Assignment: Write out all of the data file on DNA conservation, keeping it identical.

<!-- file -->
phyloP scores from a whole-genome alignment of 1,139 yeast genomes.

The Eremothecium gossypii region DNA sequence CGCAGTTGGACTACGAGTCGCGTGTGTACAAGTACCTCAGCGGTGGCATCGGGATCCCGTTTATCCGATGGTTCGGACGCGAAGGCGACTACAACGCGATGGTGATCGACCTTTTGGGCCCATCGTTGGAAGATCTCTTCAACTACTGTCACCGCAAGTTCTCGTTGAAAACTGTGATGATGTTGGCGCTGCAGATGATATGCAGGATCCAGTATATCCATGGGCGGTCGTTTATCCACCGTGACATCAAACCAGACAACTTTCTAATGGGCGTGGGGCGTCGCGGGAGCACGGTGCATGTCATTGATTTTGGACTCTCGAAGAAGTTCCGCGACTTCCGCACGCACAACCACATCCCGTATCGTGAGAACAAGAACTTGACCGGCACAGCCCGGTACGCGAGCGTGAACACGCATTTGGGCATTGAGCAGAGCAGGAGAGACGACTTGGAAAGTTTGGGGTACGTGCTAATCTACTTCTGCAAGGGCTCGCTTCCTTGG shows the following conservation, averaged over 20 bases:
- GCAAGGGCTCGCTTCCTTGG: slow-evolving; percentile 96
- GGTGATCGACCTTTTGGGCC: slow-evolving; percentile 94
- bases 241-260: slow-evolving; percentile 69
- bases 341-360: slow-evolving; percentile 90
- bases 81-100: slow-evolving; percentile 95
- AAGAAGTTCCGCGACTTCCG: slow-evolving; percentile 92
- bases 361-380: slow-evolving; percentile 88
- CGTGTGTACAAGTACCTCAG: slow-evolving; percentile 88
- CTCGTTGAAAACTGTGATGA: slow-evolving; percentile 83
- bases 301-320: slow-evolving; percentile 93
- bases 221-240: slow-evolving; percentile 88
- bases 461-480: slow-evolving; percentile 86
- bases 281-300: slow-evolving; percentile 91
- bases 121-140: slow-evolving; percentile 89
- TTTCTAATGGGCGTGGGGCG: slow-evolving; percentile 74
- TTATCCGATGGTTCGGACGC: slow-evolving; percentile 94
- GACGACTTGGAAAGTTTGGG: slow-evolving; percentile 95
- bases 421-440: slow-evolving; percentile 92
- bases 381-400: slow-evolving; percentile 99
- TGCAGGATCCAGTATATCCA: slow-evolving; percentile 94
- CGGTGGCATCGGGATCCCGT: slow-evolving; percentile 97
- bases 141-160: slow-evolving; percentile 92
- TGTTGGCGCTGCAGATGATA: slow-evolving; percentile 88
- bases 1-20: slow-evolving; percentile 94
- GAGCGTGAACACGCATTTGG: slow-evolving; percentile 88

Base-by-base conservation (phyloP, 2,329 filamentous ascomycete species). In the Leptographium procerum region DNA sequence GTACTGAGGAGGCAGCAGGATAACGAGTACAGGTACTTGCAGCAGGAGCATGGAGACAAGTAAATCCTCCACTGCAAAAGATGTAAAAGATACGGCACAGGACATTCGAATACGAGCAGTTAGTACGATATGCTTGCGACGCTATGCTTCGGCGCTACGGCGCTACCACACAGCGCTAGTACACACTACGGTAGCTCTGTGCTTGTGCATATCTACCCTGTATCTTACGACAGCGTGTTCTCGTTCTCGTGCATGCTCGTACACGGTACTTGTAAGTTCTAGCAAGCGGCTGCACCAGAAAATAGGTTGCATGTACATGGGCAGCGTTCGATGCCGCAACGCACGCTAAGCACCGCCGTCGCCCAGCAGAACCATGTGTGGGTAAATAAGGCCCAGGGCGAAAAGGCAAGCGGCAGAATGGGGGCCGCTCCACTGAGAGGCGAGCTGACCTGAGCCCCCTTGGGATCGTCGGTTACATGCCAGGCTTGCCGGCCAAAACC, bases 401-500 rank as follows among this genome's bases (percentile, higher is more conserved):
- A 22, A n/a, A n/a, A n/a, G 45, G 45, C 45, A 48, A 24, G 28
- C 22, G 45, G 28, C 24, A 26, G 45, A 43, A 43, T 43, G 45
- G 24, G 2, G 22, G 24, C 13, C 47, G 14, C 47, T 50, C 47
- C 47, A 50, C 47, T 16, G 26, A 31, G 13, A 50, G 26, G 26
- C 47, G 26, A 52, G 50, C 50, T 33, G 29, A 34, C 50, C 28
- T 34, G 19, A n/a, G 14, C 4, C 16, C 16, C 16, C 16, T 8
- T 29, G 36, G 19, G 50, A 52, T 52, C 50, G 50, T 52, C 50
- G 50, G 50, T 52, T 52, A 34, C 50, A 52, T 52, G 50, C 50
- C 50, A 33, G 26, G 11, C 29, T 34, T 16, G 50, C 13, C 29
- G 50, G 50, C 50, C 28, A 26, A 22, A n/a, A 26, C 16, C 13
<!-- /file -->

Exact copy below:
phyloP scores from a whole-genome alignment of 1,139 yeast genomes.

The Eremothecium gossypii region DNA sequence CGCAGTTGGACTACGAGTCGCGTGTGTACAAGTACCTCAGCGGTGGCATCGGGATCCCGTTTATCCGATGGTTCGGACGCGAAGGCGACTACAACGCGATGGTGATCGACCTTTTGGGCCCATCGTTGGAAGATCTCTTCAACTACTGTCACCGCAAGTTCTCGTTGAAAACTGTGATGATGTTGGCGCTGCAGATGATATGCAGGATCCAGTATATCCATGGGCGGTCGTTTATCCACCGTGACATCAAACCAGACAACTTTCTAATGGGCGTGGGGCGTCGCGGGAGCACGGTGCATGTCATTGATTTTGGACTCTCGAAGAAGTTCCGCGACTTCCGCACGCACAACCACATCCCGTATCGTGAGAACAAGAACTTGACCGGCACAGCCCGGTACGCGAGCGTGAACACGCATTTGGGCATTGAGCAGAGCAGGAGAGACGACTTGGAAAGTTTGGGGTACGTGCTAATCTACTTCTGCAAGGGCTCGCTTCCTTGG shows the following conservation, averaged over 20 bases:
- GCAAGGGCTCGCTTCCTTGG: slow-evolving; percentile 96
- GGTGATCGACCTTTTGGGCC: slow-evolving; percentile 94
- bases 241-260: slow-evolving; percentile 69
- bases 341-360: slow-evolving; percentile 90
- bases 81-100: slow-evolving; percentile 95
- AAGAAGTTCCGCGACTTCCG: slow-evolving; percentile 92
- bases 361-380: slow-evolving; percentile 88
- CGTGTGTACAAGTACCTCAG: slow-evolving; percentile 88
- CTCGTTGAAAACTGTGATGA: slow-evolving; percentile 83
- bases 301-320: slow-evolving; percentile 93
- bases 221-240: slow-evolving; percentile 88
- bases 461-480: slow-evolving; percentile 86
- bases 281-300: slow-evolving; percentile 91
- bases 121-140: slow-evolving; percentile 89
- TTTCTAATGGGCGTGGGGCG: slow-evolving; percentile 74
- TTATCCGATGGTTCGGACGC: slow-evolving; percentile 94
- GACGACTTGGAAAGTTTGGG: slow-evolving; percentile 95
- bases 421-440: slow-evolving; percentile 92
- bases 381-400: slow-evolving; percentile 99
- TGCAGGATCCAGTATATCCA: slow-evolving; percentile 94
- CGGTGGCATCGGGATCCCGT: slow-evolving; percentile 97
- bases 141-160: slow-evolving; percentile 92
- TGTTGGCGCTGCAGATGATA: slow-evolving; percentile 88
- bases 1-20: slow-evolving; percentile 94
- GAGCGTGAACACGCATTTGG: slow-evolving; percentile 88

Base-by-base conservation (phyloP, 2,329 filamentous ascomycete species). In the Leptographium procerum region DNA sequence GTACTGAGGAGGCAGCAGGATAACGAGTACAGGTACTTGCAGCAGGAGCATGGAGACAAGTAAATCCTCCACTGCAAAAGATGTAAAAGATACGGCACAGGACATTCGAATACGAGCAGTTAGTACGATATGCTTGCGACGCTATGCTTCGGCGCTACGGCGCTACCACACAGCGCTAGTACACACTACGGTAGCTCTGTGCTTGTGCATATCTACCCTGTATCTTACGACAGCGTGTTCTCGTTCTCGTGCATGCTCGTACACGGTACTTGTAAGTTCTAGCAAGCGGCTGCACCAGAAAATAGGTTGCATGTACATGGGCAGCGTTCGATGCCGCAACGCACGCTAAGCACCGCCGTCGCCCAGCAGAACCATGTGTGGGTAAATAAGGCCCAGGGCGAAAAGGCAAGCGGCAGAATGGGGGCCGCTCCACTGAGAGGCGAGCTGACCTGAGCCCCCTTGGGATCGTCGGTTACATGCCAGGCTTGCCGGCCAAAACC, bases 401-500 rank as follows among this genome's bases (percentile, higher is more conserved):
- A 22, A n/a, A n/a, A n/a, G 45, G 45, C 45, A 48, A 24, G 28
- C 22, G 45, G 28, C 24, A 26, G 45, A 43, A 43, T 43, G 45
- G 24, G 2, G 22, G 24, C 13, C 47, G 14, C 47, T 50, C 47
- C 47, A 50, C 47, T 16, G 26, A 31, G 13, A 50, G 26, G 26
- C 47, G 26, A 52, G 50, C 50, T 33, G 29, A 34, C 50, C 28
- T 34, G 19, A n/a, G 14, C 4, C 16, C 16, C 16, C 16, T 8
- T 29, G 36, G 19, G 50, A 52, T 52, C 50, G 50, T 52, C 50
- G 50, G 50, T 52, T 52, A 34, C 50, A 52, T 52, G 50, C 50
- C 50, A 33, G 26, G 11, C 29, T 34, T 16, G 50, C 13, C 29
- G 50, G 50, C 50, C 28, A 26, A 22, A n/a, A 26, C 16, C 13